So I actually got an agronomist from the Big Island to come to Hawaii, to Maui, and to talk to the planning department about coffee, because coffee is a jungle plant.

And so we already had coffee growing wild, and we had the ideal conditions. We were at the ideal elevation. And so they approved it, but only for me. And so I actually pushed them to approve it for other growers.

And at that time, there were no other coffee growers on Maui, but there had been. In 1901 and 1905, there were many. So that led me to get involved with starting the Maui Coffee Association

And then that led to getting involved with the Ag[riculture] Working Group, which we started in 2013, which is a policy group of the leaders of the commodity groups on Maui to give our best opinions to the [Maui County] Council and to the departments, because they don’t really have anyone in these departments any longer that are from a farming background.

Kent: So is that an official county body, or is it a group that you just kind of privately started, or where does that fit?

Smith: It was actually started by the chair of the agriculture committee at the County Council, who at that time was Don Guzman. Then he was given the agriculture committee and he knew nothing about agriculture.

So he first started going to the president of the Cattlemen’s Association, the president of the Coffee Association, which was me at the time, asking if we would be interested in serving on a group that he put together. And then each successive chair of the agriculture committee with the County Council has inherited us. And we also work with the administration. So it’s just a resource for them. 

And so you have to be a farmer or a rancher to be on this group. You can’t be a lobbyist or someone that’s working for a big corporation or a developer or something. You have to be a working farmer or rancher. And it’s normally the heads of these commodity groups that are on this group.

Kent: Well, to our viewers, one of the reasons I love so much talking to Syd is she is on the ground. She’s doing things like trying to build maybe a structure in her backyard or trying to help her business, and she keeps running into regulations. 

Isn’t that right, Syd? It seems every time I talk to you, you have another story about that.

Smith: Yeah. Everyone I know has these same problems. This isn’t just unique to me. It’s just that I don’t take no for an answer. You know, I find out why.

And sometimes there is no reason why. It’s an unwritten policy, or it’s just the mood of that person in the department that day. And as I’ve gotten more involved, I’ve found out sometimes it’s easier to change the policy than to comply with the policy.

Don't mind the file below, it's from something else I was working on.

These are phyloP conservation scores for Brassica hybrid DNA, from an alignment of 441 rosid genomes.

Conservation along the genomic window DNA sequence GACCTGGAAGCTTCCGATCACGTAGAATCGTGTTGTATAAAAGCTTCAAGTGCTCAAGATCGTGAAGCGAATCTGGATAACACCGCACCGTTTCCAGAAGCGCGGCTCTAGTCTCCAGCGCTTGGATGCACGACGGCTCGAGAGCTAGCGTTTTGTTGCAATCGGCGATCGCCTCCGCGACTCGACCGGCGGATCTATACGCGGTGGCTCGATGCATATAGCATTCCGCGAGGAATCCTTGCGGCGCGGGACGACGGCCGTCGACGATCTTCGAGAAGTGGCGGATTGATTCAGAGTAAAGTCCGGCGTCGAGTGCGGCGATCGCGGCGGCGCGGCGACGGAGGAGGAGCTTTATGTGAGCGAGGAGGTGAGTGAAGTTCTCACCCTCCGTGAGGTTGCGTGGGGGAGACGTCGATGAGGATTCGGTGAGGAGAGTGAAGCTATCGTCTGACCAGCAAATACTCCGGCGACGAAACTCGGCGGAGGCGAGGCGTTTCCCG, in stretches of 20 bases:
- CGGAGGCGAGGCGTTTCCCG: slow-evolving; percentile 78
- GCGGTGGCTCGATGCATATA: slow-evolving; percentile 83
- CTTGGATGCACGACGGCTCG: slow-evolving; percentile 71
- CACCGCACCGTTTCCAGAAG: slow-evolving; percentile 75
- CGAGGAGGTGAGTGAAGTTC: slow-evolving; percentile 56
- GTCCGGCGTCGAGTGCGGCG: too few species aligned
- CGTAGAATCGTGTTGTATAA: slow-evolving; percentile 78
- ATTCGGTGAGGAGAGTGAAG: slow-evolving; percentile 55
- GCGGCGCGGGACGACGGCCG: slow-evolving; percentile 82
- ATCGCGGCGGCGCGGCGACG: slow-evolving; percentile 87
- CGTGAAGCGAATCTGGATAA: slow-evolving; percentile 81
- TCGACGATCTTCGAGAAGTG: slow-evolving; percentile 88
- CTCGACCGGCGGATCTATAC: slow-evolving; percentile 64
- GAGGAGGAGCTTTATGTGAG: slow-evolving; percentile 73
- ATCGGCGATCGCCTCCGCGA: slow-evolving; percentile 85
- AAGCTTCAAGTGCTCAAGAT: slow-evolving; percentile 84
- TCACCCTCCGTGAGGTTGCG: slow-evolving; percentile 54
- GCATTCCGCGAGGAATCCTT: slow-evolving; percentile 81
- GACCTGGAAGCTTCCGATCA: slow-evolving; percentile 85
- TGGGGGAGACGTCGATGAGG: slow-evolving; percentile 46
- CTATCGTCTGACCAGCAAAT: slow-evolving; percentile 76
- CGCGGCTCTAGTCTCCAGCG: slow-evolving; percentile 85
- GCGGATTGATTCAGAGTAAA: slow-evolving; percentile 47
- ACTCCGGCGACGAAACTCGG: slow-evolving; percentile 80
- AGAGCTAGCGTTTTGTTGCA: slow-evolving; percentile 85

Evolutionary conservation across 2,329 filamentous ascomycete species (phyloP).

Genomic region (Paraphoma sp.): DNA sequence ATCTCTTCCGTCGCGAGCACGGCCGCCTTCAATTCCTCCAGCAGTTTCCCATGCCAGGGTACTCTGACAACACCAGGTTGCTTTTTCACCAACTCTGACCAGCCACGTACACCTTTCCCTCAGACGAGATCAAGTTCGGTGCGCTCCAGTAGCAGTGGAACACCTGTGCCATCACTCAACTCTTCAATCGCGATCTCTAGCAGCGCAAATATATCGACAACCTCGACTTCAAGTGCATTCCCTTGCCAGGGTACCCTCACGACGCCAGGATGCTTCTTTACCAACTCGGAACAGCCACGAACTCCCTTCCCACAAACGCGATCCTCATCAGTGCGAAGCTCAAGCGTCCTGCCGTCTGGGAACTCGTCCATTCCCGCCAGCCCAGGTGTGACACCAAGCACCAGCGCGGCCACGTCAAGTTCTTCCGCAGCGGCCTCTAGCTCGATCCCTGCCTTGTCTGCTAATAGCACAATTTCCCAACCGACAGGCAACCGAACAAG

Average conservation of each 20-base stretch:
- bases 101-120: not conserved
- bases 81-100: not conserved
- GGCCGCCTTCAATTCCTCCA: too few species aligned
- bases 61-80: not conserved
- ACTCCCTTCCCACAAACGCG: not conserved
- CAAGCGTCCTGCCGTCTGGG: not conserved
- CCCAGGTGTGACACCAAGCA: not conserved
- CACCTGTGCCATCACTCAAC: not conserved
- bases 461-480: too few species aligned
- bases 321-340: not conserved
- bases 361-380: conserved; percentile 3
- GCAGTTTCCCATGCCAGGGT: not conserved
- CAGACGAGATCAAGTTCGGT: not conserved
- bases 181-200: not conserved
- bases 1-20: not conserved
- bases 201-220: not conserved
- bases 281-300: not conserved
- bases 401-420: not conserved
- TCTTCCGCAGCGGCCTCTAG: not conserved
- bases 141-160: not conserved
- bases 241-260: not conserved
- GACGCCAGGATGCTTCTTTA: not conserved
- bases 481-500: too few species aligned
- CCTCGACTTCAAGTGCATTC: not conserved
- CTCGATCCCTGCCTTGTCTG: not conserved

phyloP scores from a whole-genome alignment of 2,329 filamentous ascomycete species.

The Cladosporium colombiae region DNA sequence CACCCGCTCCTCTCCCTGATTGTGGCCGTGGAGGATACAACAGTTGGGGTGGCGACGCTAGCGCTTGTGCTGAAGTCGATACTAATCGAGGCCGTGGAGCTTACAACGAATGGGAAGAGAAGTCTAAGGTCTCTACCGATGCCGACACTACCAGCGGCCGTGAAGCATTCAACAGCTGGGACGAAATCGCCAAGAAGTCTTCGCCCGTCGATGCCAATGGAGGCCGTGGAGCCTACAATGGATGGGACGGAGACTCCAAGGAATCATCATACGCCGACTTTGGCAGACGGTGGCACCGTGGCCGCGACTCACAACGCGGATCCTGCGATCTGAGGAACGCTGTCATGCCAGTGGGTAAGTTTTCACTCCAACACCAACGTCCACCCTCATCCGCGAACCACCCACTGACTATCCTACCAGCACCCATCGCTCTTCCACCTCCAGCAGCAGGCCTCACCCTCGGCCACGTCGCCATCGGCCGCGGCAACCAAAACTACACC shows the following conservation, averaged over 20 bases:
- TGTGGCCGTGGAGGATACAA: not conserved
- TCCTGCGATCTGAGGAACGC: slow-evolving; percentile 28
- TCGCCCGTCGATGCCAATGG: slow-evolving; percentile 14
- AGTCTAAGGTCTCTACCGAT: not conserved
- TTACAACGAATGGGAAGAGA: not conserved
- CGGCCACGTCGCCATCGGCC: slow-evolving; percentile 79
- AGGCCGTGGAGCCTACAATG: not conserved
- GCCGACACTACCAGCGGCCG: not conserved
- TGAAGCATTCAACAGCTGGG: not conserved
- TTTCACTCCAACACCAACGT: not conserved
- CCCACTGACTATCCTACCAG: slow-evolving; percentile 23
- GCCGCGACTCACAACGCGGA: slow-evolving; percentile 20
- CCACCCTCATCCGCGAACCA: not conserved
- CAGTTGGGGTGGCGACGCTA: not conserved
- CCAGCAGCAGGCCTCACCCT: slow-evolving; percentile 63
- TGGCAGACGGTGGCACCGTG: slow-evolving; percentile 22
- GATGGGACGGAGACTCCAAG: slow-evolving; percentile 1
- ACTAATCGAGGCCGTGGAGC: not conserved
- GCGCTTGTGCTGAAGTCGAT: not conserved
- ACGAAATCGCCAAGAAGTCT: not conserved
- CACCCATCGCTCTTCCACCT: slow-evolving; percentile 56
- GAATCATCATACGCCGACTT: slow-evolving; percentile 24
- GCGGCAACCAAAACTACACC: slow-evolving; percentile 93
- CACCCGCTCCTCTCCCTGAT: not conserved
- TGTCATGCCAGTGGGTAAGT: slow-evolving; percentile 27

Kent: Well, let’s start with the policy of water right now. Your group has started looking into water-related issues. Is that right?

Smith: Yes. Water is a huge issue for farmers. And it comes down to, you know, every time we need water the most is when we go on water restrictions.

And, you know, then we get, you know, a lot of pushback from, well, but that’s when we need the water, is at the end of harvest, it’s right when you need to use the water and that’s when you have a water restriction. 

So we actually changed the code to give farmers — you know, real farmers and ranchers — an excuse to continue using water. And so that passed just this past year. 

And. you know, water is always going to be an issue for farming. 

So you have a code that says you have to farm, and then they say, “As long as you don’t use any water.” 

You know, it’s like, you can’t comply with one department’s rule — the planning department’s rule to farm —  and then the water department that knows nothing about what the planning department’s doing or the tax department, you know, they’re all saying different things. They’re telling you different things. Water department doesn’t want you … 

Kent: And then that puts you in a Catch-22 sometimes too, just like you said. 

What other difficulties, though, are there in the water issue, especially when it comes to, let’s say you want to install a sink or a laundry machine or a shelter in the backyard or maybe a small accessory dwelling unit behind your house? How does water play into that?